A quasi-strategic dimension to Australia-China relations has also manifested domestically in recent times, via the issue of political interference. This underlines how the multi-spectrum nature of China’s challenge transcends the traditional confines of foreign and security policy. Morrison has at least been spared the hard work here, as new counter-interference legislation was enacted under Malcolm Turnbull.

However, the first prosecutions will be a key test of the Morrison administration’s commitment to the policy he inherited. Another test will be Morrison and his ministers’ ability to reach out to the Australian Chinese community in ways that don’t compound the existing pressures they are under, from Xi Jinping’s heavy-handed cultivation of influence among the Chinese diaspora.

The recently announced creation of a National Foundation for Australia-China Relations, under the direction of Australia’s Department of Foreign Affairs, is something else to watch. The new body, which replaces the Council for Australia-China Relations, is being federally funded to the tune of $44 million, with a broad remit to raise China literacy in Australia.

Investing some of this resource in Australia’s scholarly capacity to understand the CCP and its armed wing, the People’s Liberation Army, would be a welcome step. The financial dependence of Australian universities on China has transformed them from ivory towers into a frontline microcosm of the China-Australia relationship. This is a subject worthy of academic scrutiny in its own right.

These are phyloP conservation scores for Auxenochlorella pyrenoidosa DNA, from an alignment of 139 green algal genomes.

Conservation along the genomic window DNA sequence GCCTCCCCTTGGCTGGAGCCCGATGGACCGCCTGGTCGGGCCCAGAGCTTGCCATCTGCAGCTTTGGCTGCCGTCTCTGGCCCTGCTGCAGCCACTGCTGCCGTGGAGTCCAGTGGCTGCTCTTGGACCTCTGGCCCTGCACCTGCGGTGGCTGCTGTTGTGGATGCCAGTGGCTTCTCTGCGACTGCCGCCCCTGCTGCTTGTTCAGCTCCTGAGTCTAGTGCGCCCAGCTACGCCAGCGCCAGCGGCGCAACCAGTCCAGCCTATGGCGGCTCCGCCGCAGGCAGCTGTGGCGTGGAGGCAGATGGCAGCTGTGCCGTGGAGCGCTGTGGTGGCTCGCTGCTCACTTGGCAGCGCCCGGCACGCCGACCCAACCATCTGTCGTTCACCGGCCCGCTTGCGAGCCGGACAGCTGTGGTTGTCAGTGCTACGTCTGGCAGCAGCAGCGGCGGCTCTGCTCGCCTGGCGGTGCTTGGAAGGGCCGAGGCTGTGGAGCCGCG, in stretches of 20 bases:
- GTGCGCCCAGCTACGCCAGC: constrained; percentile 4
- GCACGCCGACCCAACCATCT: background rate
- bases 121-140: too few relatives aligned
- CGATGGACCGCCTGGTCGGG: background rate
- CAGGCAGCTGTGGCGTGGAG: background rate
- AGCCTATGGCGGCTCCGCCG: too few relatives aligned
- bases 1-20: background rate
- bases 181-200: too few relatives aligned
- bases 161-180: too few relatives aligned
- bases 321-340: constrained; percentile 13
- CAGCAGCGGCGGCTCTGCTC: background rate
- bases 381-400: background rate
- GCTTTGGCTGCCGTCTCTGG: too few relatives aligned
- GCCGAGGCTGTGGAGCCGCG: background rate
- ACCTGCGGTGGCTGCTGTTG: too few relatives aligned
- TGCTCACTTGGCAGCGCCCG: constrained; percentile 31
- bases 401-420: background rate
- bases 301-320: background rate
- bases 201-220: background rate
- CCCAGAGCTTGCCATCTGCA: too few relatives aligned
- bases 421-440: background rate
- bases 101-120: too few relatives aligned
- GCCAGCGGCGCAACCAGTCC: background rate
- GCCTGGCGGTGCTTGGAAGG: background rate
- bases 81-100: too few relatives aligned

Australia is in an uncomfortable spot between the US and China, because it’s more geographically and economically exposed to China, than say Canada, or the UK. But this dilemma can also blind Australians to the less freely acknowledged fact that they have grown accustomed to having the best of both worlds: riding high, economically, on the back of China’s booming commodities demand, while simultaneously enjoying a stable period of alliance relations with the United States, during which time the costs of security were relatively cheap and military commitments mostly at arm’s length.

Such a sweet spot was never going to last forever. As the status quo that has served Australia so well rapidly evaporates, politicians need to be honest with the electorate that we are headed for harder times, and that the halcyon days of having one’s cake and eating it too are drawing to a close.

Photo: Australian Prime Minister Scott Morrison addresses the media, 26 March 2019 (Scott Morrison/Twitter).